Asked about whether he feels a responsibility to act as a mentor to what is essentially a young squad dotted with a few veterans, Drogba lost the smile. “I feel lucky to be able to share my experience,” he said. “I am in a position where I want to share what I did, what I had before … I want them to know where I am coming from because they have only seen me on TV.

“I want them to know what happened 10 or 20 years before, when I was struggling. It is important to send them the message that, OK, I won the Champions League, I won many leagues in England, but before that I was always injured, I was struggling to make it into the first team.

“I was ambitious, I could say I was already talented, but the brain wasn’t in the same place as the legs. I was young, I was enjoying my life, but then I decided to focus on football and make it my job, a real job, and everything changed.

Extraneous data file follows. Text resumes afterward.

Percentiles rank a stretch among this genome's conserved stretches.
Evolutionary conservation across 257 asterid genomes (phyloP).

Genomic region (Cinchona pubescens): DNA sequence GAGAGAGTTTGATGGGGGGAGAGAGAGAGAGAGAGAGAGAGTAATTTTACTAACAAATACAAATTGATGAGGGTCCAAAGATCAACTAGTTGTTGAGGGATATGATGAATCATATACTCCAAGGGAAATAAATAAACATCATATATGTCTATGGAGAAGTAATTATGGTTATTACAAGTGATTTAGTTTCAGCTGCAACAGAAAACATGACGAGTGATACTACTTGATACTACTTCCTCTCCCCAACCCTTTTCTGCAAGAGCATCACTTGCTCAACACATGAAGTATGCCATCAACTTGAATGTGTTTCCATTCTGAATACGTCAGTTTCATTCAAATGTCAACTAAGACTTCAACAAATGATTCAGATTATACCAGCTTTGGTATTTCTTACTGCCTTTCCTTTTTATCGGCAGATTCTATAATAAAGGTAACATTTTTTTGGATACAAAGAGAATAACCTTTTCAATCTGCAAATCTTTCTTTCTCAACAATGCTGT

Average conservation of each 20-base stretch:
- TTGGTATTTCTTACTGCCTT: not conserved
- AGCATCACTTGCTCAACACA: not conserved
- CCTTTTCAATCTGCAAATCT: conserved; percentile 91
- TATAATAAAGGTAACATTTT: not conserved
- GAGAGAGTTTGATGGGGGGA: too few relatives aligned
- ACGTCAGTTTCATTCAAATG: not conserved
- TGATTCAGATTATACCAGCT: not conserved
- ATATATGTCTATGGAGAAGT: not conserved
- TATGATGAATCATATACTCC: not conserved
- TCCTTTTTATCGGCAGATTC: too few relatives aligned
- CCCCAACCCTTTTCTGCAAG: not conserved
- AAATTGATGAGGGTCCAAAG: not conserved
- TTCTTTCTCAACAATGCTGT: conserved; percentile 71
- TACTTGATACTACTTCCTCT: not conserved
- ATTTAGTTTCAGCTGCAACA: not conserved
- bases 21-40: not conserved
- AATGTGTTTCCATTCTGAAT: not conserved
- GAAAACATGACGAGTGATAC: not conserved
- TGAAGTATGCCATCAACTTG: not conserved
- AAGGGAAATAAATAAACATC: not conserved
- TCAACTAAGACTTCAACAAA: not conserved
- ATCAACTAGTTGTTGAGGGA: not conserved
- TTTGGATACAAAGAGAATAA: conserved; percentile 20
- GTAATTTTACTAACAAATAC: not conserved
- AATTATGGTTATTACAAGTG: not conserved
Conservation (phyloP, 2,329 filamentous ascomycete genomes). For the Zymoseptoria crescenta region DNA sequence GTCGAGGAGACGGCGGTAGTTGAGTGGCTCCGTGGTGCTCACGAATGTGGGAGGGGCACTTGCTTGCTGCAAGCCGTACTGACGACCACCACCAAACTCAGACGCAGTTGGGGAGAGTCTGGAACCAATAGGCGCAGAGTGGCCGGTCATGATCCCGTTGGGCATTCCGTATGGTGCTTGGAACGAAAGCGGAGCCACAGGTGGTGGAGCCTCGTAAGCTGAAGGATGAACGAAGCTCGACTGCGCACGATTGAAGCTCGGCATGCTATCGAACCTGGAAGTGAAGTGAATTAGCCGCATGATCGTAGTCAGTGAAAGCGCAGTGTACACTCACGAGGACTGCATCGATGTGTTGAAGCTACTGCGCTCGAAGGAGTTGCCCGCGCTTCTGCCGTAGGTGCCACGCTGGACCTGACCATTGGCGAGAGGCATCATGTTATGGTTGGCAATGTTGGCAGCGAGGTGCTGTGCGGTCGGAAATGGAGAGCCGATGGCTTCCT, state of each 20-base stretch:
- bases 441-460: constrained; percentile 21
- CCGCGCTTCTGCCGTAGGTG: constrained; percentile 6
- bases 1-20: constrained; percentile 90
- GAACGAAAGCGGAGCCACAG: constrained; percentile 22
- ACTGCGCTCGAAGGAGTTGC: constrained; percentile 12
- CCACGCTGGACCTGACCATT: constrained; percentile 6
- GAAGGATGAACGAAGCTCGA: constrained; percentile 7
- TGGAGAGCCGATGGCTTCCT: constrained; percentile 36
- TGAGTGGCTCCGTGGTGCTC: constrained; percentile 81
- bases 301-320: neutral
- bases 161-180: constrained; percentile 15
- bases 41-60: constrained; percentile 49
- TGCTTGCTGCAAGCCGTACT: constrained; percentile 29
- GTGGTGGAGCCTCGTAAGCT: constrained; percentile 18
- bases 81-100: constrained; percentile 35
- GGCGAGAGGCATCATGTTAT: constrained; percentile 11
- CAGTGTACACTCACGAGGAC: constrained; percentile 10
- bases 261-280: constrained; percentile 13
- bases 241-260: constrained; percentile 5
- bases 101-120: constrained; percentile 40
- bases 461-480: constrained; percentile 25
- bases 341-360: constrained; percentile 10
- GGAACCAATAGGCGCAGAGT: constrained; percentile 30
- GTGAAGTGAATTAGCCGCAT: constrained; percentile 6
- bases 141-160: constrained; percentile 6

“By then I was 20 or 21, so really these kids, these young players here … I am here to let them know that they still have a chance.”

Drogba’s former Chelsea teammate, Wright-Phillips, is another of the experienced individuals in Phoenix. He laughed at the suggestion he must have enjoyed being reunited with the striker and says the other players have not given the Ivorian an easy ride.

“I would like to say he was reunited with me!” Wright-Phillips said. “We have always got on really well and it has been great for everybody because he has come in and demanded things from us and we have also demanded things of him. It gives everybody that extra spur on.”

Wright-Phillips said he too was intrigued by the project in Phoenix when he signed for the club in February 2017. “My contract ran out at New York Red Bulls, they wanted to go a bit younger and we parted ways. Frank [Yallop, the former Phoenix Rising coach] asked me to come out and have a look around.

“After learning more about the club I thought it was something that I wanted to be part of, to help it get to where it wants to go to.”